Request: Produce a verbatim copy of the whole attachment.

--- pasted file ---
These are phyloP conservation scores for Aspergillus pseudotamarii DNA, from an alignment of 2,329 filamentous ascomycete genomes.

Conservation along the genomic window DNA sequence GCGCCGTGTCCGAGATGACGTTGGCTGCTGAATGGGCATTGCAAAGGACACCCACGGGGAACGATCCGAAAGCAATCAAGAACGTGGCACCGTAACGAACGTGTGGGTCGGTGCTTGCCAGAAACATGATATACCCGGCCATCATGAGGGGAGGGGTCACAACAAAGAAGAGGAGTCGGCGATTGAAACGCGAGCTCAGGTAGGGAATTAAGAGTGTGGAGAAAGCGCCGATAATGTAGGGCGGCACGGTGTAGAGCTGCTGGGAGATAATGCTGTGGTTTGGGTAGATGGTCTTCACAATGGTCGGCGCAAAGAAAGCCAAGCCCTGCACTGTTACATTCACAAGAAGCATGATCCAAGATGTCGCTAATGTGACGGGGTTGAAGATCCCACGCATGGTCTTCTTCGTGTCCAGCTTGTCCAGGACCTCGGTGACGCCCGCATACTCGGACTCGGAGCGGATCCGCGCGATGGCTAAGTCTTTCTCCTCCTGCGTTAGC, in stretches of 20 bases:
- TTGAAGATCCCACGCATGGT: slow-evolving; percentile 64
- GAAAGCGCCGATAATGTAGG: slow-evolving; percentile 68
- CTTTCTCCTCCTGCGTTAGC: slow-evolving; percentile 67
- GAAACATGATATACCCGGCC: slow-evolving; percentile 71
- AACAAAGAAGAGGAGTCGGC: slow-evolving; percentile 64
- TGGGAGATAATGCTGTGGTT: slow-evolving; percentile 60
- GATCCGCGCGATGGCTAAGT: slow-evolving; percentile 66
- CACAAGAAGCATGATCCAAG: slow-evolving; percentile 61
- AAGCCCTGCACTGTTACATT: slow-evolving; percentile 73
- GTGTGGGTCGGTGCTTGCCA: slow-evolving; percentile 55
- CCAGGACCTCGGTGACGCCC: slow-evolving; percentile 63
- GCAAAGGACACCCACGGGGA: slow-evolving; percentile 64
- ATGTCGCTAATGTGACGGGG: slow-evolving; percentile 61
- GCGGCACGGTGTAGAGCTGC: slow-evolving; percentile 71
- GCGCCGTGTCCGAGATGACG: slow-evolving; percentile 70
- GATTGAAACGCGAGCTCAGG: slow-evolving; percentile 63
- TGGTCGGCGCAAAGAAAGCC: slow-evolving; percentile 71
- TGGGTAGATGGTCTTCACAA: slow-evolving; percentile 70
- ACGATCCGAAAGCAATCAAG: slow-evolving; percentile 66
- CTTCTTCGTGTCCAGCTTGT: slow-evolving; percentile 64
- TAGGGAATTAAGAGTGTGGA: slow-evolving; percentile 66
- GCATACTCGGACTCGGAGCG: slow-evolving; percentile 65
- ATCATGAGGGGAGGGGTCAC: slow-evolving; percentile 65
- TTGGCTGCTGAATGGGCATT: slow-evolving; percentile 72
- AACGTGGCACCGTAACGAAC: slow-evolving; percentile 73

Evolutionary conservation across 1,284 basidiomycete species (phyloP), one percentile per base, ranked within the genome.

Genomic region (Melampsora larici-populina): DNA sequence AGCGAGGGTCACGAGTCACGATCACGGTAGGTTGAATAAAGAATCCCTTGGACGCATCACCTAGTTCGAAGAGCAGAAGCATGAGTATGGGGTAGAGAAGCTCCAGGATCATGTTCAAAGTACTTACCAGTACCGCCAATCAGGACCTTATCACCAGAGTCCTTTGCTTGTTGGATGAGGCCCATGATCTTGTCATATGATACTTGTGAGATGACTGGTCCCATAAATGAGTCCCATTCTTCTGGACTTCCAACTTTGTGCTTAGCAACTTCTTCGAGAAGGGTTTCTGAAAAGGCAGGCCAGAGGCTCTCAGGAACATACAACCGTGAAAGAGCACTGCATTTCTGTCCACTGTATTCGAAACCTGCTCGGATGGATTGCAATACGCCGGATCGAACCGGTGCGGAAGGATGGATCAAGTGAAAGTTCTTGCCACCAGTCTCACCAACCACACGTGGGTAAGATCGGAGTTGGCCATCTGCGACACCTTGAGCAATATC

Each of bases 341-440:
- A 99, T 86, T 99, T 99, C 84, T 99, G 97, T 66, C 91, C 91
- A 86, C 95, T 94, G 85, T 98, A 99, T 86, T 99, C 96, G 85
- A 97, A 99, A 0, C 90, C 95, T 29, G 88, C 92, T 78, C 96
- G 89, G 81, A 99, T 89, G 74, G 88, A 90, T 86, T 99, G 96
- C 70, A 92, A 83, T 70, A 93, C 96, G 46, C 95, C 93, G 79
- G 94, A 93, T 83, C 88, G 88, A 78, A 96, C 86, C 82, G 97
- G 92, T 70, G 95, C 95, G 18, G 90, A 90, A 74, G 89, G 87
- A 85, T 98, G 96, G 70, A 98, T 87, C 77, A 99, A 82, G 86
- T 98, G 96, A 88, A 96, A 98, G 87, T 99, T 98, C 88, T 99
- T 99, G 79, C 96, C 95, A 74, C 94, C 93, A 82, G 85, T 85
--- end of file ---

These are phyloP conservation scores for Aspergillus pseudotamarii DNA, from an alignment of 2,329 filamentous ascomycete genomes.

Conservation along the genomic window DNA sequence GCGCCGTGTCCGAGATGACGTTGGCTGCTGAATGGGCATTGCAAAGGACACCCACGGGGAACGATCCGAAAGCAATCAAGAACGTGGCACCGTAACGAACGTGTGGGTCGGTGCTTGCCAGAAACATGATATACCCGGCCATCATGAGGGGAGGGGTCACAACAAAGAAGAGGAGTCGGCGATTGAAACGCGAGCTCAGGTAGGGAATTAAGAGTGTGGAGAAAGCGCCGATAATGTAGGGCGGCACGGTGTAGAGCTGCTGGGAGATAATGCTGTGGTTTGGGTAGATGGTCTTCACAATGGTCGGCGCAAAGAAAGCCAAGCCCTGCACTGTTACATTCACAAGAAGCATGATCCAAGATGTCGCTAATGTGACGGGGTTGAAGATCCCACGCATGGTCTTCTTCGTGTCCAGCTTGTCCAGGACCTCGGTGACGCCCGCATACTCGGACTCGGAGCGGATCCGCGCGATGGCTAAGTCTTTCTCCTCCTGCGTTAGC, in stretches of 20 bases:
- TTGAAGATCCCACGCATGGT: slow-evolving; percentile 64
- GAAAGCGCCGATAATGTAGG: slow-evolving; percentile 68
- CTTTCTCCTCCTGCGTTAGC: slow-evolving; percentile 67
- GAAACATGATATACCCGGCC: slow-evolving; percentile 71
- AACAAAGAAGAGGAGTCGGC: slow-evolving; percentile 64
- TGGGAGATAATGCTGTGGTT: slow-evolving; percentile 60
- GATCCGCGCGATGGCTAAGT: slow-evolving; percentile 66
- CACAAGAAGCATGATCCAAG: slow-evolving; percentile 61
- AAGCCCTGCACTGTTACATT: slow-evolving; percentile 73
- GTGTGGGTCGGTGCTTGCCA: slow-evolving; percentile 55
- CCAGGACCTCGGTGACGCCC: slow-evolving; percentile 63
- GCAAAGGACACCCACGGGGA: slow-evolving; percentile 64
- ATGTCGCTAATGTGACGGGG: slow-evolving; percentile 61
- GCGGCACGGTGTAGAGCTGC: slow-evolving; percentile 71
- GCGCCGTGTCCGAGATGACG: slow-evolving; percentile 70
- GATTGAAACGCGAGCTCAGG: slow-evolving; percentile 63
- TGGTCGGCGCAAAGAAAGCC: slow-evolving; percentile 71
- TGGGTAGATGGTCTTCACAA: slow-evolving; percentile 70
- ACGATCCGAAAGCAATCAAG: slow-evolving; percentile 66
- CTTCTTCGTGTCCAGCTTGT: slow-evolving; percentile 64
- TAGGGAATTAAGAGTGTGGA: slow-evolving; percentile 66
- GCATACTCGGACTCGGAGCG: slow-evolving; percentile 65
- ATCATGAGGGGAGGGGTCAC: slow-evolving; percentile 65
- TTGGCTGCTGAATGGGCATT: slow-evolving; percentile 72
- AACGTGGCACCGTAACGAAC: slow-evolving; percentile 73

Evolutionary conservation across 1,284 basidiomycete species (phyloP), one percentile per base, ranked within the genome.

Genomic region (Melampsora larici-populina): DNA sequence AGCGAGGGTCACGAGTCACGATCACGGTAGGTTGAATAAAGAATCCCTTGGACGCATCACCTAGTTCGAAGAGCAGAAGCATGAGTATGGGGTAGAGAAGCTCCAGGATCATGTTCAAAGTACTTACCAGTACCGCCAATCAGGACCTTATCACCAGAGTCCTTTGCTTGTTGGATGAGGCCCATGATCTTGTCATATGATACTTGTGAGATGACTGGTCCCATAAATGAGTCCCATTCTTCTGGACTTCCAACTTTGTGCTTAGCAACTTCTTCGAGAAGGGTTTCTGAAAAGGCAGGCCAGAGGCTCTCAGGAACATACAACCGTGAAAGAGCACTGCATTTCTGTCCACTGTATTCGAAACCTGCTCGGATGGATTGCAATACGCCGGATCGAACCGGTGCGGAAGGATGGATCAAGTGAAAGTTCTTGCCACCAGTCTCACCAACCACACGTGGGTAAGATCGGAGTTGGCCATCTGCGACACCTTGAGCAATATC

Each of bases 341-440:
- A 99, T 86, T 99, T 99, C 84, T 99, G 97, T 66, C 91, C 91
- A 86, C 95, T 94, G 85, T 98, A 99, T 86, T 99, C 96, G 85
- A 97, A 99, A 0, C 90, C 95, T 29, G 88, C 92, T 78, C 96
- G 89, G 81, A 99, T 89, G 74, G 88, A 90, T 86, T 99, G 96
- C 70, A 92, A 83, T 70, A 93, C 96, G 46, C 95, C 93, G 79
- G 94, A 93, T 83, C 88, G 88, A 78, A 96, C 86, C 82, G 97
- G 92, T 70, G 95, C 95, G 18, G 90, A 90, A 74, G 89, G 87
- A 85, T 98, G 96, G 70, A 98, T 87, C 77, A 99, A 82, G 86
- T 98, G 96, A 88, A 96, A 98, G 87, T 99, T 98, C 88, T 99
- T 99, G 79, C 96, C 95, A 74, C 94, C 93, A 82, G 85, T 85